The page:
You speak so passionately about this process. What about vintage attire is so significant to you?

There is something about my love for vintage that I cannot explain, but I think that it is linked to the fact that vintage attire has the ability to transcend many features such as design, quality, fit, and value for money. These are pieces that have travelled the world and ages, and putting my hands on them is like finding a lost treasure and exposing it to the world in all its rarity, craft and beauty; and uncovering all the story, mystique and magic it carries. It makes me travel through eras and wonders about the stories of the ladies who wore it and the intimate feelings it brought them.

“A Curated Mix Of Vintage Finds”
©Marya Ghazzaoui

It is clear that timeless style is a huge factor in your work. Like Coco Chanel once said, “Fashion fades; only style remains the same.” To become more sustainable, it is important to invest in timeless versatile pieces that reflect your personality and create a strong wardrobe. Being a model for mindful consumption, what are three ‘closet staples’ you believe make your wardrobe great?

Oh, I would definitely say a perfectly cut white t-shirt, a vintage leather duster, and a pair of cowboy boots with a little height for extra confidence!

The retail industry is greatly accountable for the growth of unsustainable consumer habits and mass production. Therefore, it is important for progressive ideas like sustainability and ethical production to be focal points for fashion consumers when buying. Your work is setting an example for others in the region. If you could give one piece of advice to organizations and individuals that contribute to the industry, what would it be?

I would tell them that it’s not easy to make overnight changes, and it all starts with baby steps. It’s a constant work in progress that never ends. They mustn’t be afraid of challenging their processes. I also think that we should make a shift around the narratives of sustainable purchases by making them more convenient and appealing.​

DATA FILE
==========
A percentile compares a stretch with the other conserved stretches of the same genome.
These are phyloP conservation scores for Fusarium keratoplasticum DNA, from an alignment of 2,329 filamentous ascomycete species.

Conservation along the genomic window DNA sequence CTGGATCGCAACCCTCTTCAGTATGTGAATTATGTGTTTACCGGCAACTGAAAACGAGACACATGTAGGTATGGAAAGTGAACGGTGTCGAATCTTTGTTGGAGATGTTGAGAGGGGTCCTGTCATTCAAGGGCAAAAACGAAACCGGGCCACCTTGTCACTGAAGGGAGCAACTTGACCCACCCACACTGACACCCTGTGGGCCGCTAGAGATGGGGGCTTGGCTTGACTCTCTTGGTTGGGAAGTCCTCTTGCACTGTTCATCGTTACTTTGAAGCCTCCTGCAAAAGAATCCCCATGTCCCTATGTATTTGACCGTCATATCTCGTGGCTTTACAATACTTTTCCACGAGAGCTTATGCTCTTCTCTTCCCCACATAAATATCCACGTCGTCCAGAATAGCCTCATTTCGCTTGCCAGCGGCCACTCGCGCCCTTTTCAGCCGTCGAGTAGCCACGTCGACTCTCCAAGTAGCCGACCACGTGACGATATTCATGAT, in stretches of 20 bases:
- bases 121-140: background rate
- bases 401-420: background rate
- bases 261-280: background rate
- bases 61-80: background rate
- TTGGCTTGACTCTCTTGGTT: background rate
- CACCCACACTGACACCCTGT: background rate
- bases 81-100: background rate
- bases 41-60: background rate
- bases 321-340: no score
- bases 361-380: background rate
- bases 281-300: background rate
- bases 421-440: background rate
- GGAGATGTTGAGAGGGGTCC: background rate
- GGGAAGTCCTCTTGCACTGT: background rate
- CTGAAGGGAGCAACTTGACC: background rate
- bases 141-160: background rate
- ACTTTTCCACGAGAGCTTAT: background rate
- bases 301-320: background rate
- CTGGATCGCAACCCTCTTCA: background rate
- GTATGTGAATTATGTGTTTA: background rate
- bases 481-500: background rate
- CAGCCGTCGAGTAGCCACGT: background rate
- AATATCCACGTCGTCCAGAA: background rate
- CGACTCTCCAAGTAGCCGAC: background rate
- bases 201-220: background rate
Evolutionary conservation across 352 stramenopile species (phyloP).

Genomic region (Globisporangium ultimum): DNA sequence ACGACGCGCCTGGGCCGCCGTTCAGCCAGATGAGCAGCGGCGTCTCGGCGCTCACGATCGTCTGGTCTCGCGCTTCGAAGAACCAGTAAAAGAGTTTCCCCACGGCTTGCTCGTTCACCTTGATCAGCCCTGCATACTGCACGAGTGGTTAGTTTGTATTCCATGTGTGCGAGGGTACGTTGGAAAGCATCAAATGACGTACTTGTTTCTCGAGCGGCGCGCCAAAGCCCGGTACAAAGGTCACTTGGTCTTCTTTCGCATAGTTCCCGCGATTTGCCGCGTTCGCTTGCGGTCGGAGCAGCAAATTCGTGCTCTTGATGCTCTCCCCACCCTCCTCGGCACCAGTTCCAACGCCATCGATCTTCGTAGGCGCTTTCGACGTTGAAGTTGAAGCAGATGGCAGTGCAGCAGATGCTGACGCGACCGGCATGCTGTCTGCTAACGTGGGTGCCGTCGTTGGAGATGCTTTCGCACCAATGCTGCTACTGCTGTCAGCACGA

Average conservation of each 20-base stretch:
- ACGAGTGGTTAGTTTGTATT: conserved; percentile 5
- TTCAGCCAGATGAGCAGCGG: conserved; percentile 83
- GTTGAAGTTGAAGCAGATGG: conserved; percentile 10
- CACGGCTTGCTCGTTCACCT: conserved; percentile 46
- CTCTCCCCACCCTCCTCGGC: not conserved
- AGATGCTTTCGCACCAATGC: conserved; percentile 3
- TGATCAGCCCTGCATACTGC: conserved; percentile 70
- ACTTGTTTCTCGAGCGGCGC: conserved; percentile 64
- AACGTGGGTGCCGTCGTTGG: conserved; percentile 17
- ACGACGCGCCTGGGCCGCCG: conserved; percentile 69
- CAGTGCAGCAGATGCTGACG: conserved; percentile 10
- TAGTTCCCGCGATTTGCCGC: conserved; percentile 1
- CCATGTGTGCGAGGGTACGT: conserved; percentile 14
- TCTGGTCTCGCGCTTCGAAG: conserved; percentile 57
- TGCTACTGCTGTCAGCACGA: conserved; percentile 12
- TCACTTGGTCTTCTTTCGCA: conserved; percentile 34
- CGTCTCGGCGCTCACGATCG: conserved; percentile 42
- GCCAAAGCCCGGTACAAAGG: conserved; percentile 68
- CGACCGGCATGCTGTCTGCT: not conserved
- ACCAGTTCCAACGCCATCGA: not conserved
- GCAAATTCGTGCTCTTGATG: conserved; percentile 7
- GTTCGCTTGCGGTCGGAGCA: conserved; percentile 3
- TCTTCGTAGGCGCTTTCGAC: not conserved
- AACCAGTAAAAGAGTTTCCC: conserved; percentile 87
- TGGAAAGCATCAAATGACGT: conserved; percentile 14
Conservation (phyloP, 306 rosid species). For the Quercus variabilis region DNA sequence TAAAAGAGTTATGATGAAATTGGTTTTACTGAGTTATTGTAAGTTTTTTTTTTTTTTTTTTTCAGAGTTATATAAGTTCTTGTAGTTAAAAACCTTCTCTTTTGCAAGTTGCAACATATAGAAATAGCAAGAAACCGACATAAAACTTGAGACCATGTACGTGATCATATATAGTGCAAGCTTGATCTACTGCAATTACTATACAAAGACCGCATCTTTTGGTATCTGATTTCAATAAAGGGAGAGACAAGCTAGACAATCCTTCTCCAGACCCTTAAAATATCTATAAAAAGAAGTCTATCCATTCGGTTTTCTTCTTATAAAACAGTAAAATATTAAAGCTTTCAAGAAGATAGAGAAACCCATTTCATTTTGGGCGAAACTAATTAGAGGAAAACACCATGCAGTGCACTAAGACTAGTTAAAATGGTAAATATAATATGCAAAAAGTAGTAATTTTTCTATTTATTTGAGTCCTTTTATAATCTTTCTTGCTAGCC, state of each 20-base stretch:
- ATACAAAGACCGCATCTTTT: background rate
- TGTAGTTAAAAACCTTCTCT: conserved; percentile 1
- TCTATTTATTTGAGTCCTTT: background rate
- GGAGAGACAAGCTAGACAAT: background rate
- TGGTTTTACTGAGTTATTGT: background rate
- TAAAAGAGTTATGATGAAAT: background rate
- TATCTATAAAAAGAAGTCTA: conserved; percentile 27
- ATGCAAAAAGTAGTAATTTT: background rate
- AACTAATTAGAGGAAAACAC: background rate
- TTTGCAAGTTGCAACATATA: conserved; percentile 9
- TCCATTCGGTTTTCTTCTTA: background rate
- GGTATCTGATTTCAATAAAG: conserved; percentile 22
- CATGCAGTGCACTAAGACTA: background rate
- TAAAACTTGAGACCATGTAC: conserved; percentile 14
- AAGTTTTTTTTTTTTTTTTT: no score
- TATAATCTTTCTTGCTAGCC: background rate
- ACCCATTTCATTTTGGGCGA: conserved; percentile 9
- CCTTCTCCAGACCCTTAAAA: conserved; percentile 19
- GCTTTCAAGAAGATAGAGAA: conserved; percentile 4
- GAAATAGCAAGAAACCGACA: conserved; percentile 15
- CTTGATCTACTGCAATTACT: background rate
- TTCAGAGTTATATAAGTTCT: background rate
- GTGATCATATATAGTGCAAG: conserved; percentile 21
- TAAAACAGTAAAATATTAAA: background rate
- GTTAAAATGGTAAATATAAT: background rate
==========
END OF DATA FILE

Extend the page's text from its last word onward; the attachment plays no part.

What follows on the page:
I believe inspiration comes from anything, anyone, everywhere and nowhere. I’m interested to know what inspires your personal sense of style? 

Being comfortable and in tune with how I feel inspires my personal style as I firmly believe that we look most beautiful when we’re at our most comfortable.

Those are very wise words! If you could raid one person’s closet, who would it be? 

Definetley Cher – I am a huge fan. She’s the absolute style icon and I find it so impressive that after almost 6 decades of setting trends, her style still captivates us. 

She’s an unequivocal fashion trailblazer and her impeccable fashion sense is just mind-blowing. Who wouldn’t love to raid her closet and witness some of her Bob Mackie’s glitter-adorned dresses and jumpsuits?

For more, visit &

Born and Raised in Abu Dhabi, Palestinian creative Dujanah Jarrar reports on all things imaginative, immediate and intimate. Passionate about shifting perceptions and cultivating insight, her writings carry themes of cultural placement, identity and representation, exploring what innovative collaboration and creativity mean today.